The Virginia Department of Elections (ELECT) discovered 149,000 more voter transactions that got stuck in an online system between the Department of Motor Vehicles and local registrars who needed to process them. The Monday announcement comes just over a week before Election Day, and after the same problem caused delays in processing 107,000 transactions, discovered earlier in October.
The delayed transactions include voter registrations, address updates, and other changes made through the DMV from May through September. ELECT External Affairs Manager Andrea Gaines said thanks to Virginia’s same-day voter registration law, would-be voters have been able to update and correct their information, enabling them to vote.
“ELECT identified the additional transactions by conducting a review after several voters came to vote who had not had their information updated. In each case, the voter’s information was updated onsite by the general registrar, and the voter proceeded to vote,” ELECT said in its press release.
“I am very grateful for the vigilance of Virginia’s general registrars in quickly surfacing concerns during early voting,” Elections Commissioner Susan Beals said. “With information from local officials, ELECT’s IT professionals were able to scour the election system data to identify the additional transactions for processing. I’m pleased that all affected voters are able to vote and that anyone with questions or concerns can reach out to us directly so that we may assist them as we near Election Day.”
ELECT has also offered staffing help to local registrars who are processing the transactions. The Fairfax County Office of Elections reported Monday that the latest batch of delayed transactions included over 11,000 in Fairfax; the office is working to process them by Election Day. The City of Norfolk Office of Elections received over 3,400 new transactions, according to Senate Privileges and Elections Chair Lionel Spruill (D-Chesapeake), who talked to the city’s registrar.
Less populous regions have also received relatively large numbers of new transactions; Gaines said that the records were spread across Virginia proportionally to the size of the locality.
“Powhatan received 353 updated records to process this morning,” Powhatan County General Registrar Karen Alexander told The Virginia Star. “This is a lot for our tiny two-person staff, but small potatoes compared to other larger localities. It’s most definitely a strain on our staff the week before the election when we need to be focusing our efforts on early voting and Election Day prep instead.”
Alexander recommends that voters immediately verify their registration status at: https://vote.elections.virginia.gov/VoterInformation/Lookup/status
When the problem was first discovered at ELECT earlier this month, Spruill sent a letter to Beals asking for an explanation of the problem; in response, Beals cited Virginia’s 15-year-old voter registration system and changes to election laws that have strained the system’s capabilities. Spruill responded October 22 with another letter asking for an explanation and if the system is now working correctly. He also asked for explanation of a printing error that sent incorrect voting location information to thousands of Northern Virginia voters.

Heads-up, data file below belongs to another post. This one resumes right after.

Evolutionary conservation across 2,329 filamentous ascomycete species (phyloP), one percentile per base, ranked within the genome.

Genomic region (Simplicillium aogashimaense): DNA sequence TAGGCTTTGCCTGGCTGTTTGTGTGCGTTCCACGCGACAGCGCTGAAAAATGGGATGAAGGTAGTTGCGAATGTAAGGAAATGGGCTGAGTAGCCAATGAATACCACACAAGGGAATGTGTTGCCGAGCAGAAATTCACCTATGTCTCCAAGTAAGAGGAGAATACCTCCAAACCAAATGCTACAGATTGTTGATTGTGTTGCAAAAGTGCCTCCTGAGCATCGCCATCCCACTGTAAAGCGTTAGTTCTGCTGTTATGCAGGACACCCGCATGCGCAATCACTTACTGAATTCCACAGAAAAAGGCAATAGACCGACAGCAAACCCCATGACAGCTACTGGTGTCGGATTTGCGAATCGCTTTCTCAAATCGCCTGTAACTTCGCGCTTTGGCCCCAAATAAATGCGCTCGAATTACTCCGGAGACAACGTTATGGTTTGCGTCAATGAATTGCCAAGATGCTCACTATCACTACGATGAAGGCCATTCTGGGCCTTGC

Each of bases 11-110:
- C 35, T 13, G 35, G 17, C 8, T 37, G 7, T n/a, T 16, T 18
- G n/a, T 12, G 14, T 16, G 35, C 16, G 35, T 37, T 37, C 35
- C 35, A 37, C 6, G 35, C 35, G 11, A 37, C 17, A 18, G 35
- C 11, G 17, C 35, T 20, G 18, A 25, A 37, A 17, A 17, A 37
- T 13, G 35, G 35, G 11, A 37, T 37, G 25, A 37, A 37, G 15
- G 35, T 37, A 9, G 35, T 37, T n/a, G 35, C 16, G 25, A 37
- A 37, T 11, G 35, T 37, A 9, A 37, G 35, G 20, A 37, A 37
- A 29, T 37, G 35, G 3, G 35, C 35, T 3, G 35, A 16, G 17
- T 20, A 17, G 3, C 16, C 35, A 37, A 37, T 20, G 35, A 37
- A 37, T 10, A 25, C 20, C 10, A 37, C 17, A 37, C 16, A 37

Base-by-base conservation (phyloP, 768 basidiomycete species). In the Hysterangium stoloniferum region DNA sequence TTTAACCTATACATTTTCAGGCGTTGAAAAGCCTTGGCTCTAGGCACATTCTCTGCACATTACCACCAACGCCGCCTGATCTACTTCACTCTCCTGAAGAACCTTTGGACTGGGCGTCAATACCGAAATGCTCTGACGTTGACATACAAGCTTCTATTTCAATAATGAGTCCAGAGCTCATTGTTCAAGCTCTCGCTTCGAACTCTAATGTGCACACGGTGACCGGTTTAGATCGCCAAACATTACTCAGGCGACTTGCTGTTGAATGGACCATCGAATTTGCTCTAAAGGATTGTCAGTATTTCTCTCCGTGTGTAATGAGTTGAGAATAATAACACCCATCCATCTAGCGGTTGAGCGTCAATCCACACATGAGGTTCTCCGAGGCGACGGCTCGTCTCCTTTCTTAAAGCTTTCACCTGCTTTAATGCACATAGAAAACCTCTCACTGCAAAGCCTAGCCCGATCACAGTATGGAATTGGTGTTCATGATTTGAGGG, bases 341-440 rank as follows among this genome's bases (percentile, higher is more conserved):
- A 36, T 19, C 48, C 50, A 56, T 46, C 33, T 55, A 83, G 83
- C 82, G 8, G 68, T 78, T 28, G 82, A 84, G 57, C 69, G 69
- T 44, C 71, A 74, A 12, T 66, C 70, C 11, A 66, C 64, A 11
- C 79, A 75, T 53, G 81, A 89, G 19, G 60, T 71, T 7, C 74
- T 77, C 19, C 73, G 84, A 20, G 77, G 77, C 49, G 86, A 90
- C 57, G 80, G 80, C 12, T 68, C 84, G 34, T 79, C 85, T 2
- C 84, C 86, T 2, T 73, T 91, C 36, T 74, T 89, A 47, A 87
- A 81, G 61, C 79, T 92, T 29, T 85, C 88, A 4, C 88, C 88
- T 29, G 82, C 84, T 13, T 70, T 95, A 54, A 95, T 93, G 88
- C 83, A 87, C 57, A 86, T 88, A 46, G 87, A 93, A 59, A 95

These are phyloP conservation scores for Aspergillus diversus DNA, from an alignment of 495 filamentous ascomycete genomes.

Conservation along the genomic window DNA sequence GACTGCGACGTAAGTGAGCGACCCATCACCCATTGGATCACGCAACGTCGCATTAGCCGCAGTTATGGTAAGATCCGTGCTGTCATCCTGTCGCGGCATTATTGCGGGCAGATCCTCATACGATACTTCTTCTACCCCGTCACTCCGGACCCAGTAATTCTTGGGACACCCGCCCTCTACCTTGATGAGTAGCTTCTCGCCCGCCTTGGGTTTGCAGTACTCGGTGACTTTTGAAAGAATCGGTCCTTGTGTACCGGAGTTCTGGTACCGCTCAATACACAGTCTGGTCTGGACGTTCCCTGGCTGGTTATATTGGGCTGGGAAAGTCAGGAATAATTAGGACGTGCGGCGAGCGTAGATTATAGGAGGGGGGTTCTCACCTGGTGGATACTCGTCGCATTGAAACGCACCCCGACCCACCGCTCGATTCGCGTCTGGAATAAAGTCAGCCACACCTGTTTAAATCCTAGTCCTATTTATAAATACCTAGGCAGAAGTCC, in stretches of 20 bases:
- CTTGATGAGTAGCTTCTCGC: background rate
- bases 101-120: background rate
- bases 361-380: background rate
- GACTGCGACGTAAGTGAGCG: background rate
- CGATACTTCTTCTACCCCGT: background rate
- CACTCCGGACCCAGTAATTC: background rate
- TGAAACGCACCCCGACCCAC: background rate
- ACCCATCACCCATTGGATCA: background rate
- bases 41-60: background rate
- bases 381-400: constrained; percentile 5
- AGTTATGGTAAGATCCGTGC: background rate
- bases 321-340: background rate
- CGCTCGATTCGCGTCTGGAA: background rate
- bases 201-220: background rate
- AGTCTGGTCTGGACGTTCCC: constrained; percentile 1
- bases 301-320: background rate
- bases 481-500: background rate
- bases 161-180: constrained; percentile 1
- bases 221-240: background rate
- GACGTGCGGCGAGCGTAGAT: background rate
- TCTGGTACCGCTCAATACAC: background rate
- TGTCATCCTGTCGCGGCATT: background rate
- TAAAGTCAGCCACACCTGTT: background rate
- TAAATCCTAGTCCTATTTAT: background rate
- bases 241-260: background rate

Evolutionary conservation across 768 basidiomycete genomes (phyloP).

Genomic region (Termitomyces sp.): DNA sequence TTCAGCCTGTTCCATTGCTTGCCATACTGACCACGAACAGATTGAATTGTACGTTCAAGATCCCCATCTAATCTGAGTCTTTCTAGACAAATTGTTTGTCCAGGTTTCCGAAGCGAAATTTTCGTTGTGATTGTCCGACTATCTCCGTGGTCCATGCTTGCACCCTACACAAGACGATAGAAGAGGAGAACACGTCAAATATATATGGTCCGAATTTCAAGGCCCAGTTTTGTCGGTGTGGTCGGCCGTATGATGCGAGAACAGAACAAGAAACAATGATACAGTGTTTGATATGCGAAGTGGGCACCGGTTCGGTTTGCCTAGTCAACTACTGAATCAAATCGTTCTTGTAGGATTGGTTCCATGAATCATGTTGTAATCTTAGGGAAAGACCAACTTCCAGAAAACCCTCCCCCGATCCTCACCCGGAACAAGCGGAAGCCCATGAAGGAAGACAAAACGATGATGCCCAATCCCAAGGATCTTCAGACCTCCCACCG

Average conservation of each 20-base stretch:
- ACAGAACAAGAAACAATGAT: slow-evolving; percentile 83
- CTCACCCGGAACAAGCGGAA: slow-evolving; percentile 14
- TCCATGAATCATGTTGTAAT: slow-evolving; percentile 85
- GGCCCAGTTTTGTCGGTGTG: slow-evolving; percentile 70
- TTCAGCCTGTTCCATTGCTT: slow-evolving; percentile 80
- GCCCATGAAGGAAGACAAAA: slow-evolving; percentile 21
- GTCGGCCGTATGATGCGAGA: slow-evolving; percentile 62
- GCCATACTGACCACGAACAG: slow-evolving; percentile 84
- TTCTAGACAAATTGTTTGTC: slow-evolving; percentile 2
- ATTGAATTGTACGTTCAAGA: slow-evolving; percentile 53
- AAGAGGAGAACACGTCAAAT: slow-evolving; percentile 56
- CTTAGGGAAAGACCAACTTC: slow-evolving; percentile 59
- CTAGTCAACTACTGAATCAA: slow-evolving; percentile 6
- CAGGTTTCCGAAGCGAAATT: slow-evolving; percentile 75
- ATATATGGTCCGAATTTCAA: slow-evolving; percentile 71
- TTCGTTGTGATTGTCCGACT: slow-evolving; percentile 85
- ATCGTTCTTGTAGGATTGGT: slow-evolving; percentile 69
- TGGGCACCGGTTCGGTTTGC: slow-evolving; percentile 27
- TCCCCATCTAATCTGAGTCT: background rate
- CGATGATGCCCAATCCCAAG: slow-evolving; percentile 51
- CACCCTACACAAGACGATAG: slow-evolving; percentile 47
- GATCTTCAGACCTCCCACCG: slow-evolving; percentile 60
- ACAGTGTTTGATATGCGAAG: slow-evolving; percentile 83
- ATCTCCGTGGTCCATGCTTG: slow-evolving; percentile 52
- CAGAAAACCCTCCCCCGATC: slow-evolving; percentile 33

“While the changes to our laws were made before you were the Commissioner of Elections, the Department was given over two years to implement changes for same day registration and sixteen-year-old pre-registration. The state did not mishandle over 100,000 registrations after redistricting changes in prior decades where the Commonwealth normally had a significantly shorter time to make decisions given that redistricting was normally finalized in April or May before a November election, not a full year before the election,” Spruill wrote. “It is disingenuous for Governor Youngkin to blame these problems on a Governor after he has been in office for ten months as he did last week.”
On Monday, Spruill told The Star, “The problem with the IT glitch between Virginia DMV and the Department of Elections has not been resolved. We do not blame Commissioner Beals, who is dealing with this, but somebody needs to speak with the IT department and Virginia DMV, the Department of Elections, and VITA [Virginia IT Agency] to determine how this happened, who dropped the ball, and ensure this will not happen again.”
Some Democratic voices have blamed Youngkin’s administration for the problem. Spruill said, “I do agree with her [Beals], it ain’t just doing it just now because Youngkin became governor. It’s been going on for a couple of years.”
Virginia recently announced a contract to build a new voter registration, but that’s not expected to go live before 2025.
Spruill said that he’s planning meetings with key stakeholders to address the problems in the current system, but he’s waiting to hold the meetings until after the current election in an effort to avoid politicizing the problem.
He’s heard from registrars across the commonwealth who are dealing with the backlogs and, in some cases, sending out duplicate information to make sure voters are able to vote.
“We’re going to have everything resolved by this Tuesday. But then we’ve got to fix the problem and the issues that we have going forward,” he said.
Eric Burk is a reporter at The Virginia Star and The Star News Network. This article originally appeared in The Virginia Star. The opinions expressed in this article are those of the author and do not necessarily reflect the positions of The Republican Standard. Republished with permission.